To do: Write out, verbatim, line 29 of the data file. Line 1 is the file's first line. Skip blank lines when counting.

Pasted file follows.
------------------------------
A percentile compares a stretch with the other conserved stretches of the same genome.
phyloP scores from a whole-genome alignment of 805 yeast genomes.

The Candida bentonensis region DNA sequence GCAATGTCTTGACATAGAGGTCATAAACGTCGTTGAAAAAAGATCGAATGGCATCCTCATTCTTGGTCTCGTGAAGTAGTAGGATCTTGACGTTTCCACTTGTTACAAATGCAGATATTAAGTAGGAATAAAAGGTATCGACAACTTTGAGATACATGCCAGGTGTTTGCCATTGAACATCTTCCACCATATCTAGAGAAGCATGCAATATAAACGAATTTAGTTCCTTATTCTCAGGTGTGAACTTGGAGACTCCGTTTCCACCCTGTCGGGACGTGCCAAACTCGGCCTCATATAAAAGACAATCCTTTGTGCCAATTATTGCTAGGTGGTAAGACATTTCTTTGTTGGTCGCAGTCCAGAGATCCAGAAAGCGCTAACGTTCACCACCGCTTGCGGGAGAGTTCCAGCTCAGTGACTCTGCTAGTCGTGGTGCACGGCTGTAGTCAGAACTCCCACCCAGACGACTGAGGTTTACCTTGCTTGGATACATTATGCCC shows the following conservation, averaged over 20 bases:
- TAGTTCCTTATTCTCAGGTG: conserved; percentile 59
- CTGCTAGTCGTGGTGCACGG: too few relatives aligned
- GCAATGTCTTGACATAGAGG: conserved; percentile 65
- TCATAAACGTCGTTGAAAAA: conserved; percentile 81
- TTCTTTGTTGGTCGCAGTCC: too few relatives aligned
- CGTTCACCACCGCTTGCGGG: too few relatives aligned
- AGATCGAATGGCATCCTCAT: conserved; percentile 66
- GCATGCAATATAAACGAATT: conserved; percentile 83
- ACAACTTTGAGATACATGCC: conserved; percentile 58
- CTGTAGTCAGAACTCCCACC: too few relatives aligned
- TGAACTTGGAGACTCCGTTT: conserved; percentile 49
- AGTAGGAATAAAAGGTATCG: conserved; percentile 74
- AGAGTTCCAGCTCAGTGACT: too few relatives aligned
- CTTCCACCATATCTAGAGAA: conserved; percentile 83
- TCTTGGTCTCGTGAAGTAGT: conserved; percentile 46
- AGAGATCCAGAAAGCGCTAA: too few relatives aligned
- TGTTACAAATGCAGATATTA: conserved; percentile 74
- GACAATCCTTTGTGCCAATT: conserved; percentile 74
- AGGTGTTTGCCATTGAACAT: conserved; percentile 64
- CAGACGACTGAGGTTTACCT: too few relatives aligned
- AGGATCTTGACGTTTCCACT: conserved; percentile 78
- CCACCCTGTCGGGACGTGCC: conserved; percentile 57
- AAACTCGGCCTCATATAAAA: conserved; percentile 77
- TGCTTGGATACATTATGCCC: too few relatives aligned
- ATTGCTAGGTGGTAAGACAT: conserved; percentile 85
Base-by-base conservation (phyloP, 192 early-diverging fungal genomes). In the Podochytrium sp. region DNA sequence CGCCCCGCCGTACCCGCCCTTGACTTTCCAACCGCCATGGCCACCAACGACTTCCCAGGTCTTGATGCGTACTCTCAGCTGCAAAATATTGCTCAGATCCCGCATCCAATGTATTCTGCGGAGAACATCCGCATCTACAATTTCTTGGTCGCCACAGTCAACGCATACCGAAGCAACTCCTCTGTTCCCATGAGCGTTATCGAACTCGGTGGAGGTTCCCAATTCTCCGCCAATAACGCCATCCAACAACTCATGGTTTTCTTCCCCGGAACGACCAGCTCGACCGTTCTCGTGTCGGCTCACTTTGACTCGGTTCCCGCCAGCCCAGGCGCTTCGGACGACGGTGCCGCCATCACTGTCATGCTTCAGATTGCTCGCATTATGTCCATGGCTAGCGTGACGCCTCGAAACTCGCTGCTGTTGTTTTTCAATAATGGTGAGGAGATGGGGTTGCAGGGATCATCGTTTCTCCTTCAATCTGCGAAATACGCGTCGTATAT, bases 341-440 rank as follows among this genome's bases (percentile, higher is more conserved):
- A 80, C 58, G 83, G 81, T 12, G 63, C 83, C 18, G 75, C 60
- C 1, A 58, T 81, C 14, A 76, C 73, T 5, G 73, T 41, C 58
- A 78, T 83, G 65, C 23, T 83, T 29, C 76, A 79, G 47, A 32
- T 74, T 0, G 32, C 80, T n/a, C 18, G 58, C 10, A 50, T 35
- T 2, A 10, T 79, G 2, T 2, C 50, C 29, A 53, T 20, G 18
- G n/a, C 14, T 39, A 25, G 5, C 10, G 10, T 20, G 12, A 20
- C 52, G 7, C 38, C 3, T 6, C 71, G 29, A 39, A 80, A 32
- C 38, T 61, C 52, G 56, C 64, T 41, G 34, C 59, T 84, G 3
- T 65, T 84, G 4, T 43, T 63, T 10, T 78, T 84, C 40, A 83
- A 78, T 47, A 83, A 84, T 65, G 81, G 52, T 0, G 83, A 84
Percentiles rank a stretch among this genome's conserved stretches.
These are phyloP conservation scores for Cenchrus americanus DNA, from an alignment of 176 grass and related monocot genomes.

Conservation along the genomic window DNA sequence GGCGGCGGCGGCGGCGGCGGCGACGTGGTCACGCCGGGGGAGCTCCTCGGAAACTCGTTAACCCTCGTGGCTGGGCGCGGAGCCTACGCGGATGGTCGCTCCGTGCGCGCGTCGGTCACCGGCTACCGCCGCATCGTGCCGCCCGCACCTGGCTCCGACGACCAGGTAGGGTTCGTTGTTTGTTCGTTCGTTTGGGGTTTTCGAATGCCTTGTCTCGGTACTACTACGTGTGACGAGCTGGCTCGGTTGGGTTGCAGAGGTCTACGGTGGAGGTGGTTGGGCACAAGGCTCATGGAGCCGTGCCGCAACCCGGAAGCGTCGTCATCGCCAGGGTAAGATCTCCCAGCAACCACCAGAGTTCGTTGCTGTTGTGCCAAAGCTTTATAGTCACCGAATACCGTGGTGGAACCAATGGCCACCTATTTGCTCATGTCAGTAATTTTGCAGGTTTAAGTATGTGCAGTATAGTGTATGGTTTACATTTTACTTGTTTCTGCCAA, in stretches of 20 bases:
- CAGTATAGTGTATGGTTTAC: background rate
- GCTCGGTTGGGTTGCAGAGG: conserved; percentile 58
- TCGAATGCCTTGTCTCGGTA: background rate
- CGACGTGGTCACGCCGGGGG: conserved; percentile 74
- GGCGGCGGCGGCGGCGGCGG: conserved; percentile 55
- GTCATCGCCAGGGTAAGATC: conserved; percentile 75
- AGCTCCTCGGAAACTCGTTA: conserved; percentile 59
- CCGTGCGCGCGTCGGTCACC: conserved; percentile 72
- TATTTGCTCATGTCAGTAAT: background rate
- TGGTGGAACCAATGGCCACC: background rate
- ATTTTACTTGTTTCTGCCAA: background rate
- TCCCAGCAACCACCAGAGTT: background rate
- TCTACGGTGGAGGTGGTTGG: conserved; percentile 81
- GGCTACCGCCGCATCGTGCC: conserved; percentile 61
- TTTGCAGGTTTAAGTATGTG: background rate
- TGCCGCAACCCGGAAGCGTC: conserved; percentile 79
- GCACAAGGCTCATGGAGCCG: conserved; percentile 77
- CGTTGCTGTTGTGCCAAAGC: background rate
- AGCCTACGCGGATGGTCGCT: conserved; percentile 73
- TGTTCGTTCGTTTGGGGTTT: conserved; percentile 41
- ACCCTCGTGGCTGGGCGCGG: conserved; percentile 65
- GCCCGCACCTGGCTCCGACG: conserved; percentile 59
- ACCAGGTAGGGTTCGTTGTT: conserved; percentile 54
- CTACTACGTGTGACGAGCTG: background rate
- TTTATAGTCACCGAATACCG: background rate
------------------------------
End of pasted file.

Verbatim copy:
Base-by-base conservation (phyloP, 192 early-diverging fungal genomes). In the Podochytrium sp. region DNA sequence CGCCCCGCCGTACCCGCCCTTGACTTTCCAACCGCCATGGCCACCAACGACTTCCCAGGTCTTGATGCGTACTCTCAGCTGCAAAATATTGCTCAGATCCCGCATCCAATGTATTCTGCGGAGAACATCCGCATCTACAATTTCTTGGTCGCCACAGTCAACGCATACCGAAGCAACTCCTCTGTTCCCATGAGCGTTATCGAACTCGGTGGAGGTTCCCAATTCTCCGCCAATAACGCCATCCAACAACTCATGGTTTTCTTCCCCGGAACGACCAGCTCGACCGTTCTCGTGTCGGCTCACTTTGACTCGGTTCCCGCCAGCCCAGGCGCTTCGGACGACGGTGCCGCCATCACTGTCATGCTTCAGATTGCTCGCATTATGTCCATGGCTAGCGTGACGCCTCGAAACTCGCTGCTGTTGTTTTTCAATAATGGTGAGGAGATGGGGTTGCAGGGATCATCGTTTCTCCTTCAATCTGCGAAATACGCGTCGTATAT, bases 341-440 rank as follows among this genome's bases (percentile, higher is more conserved):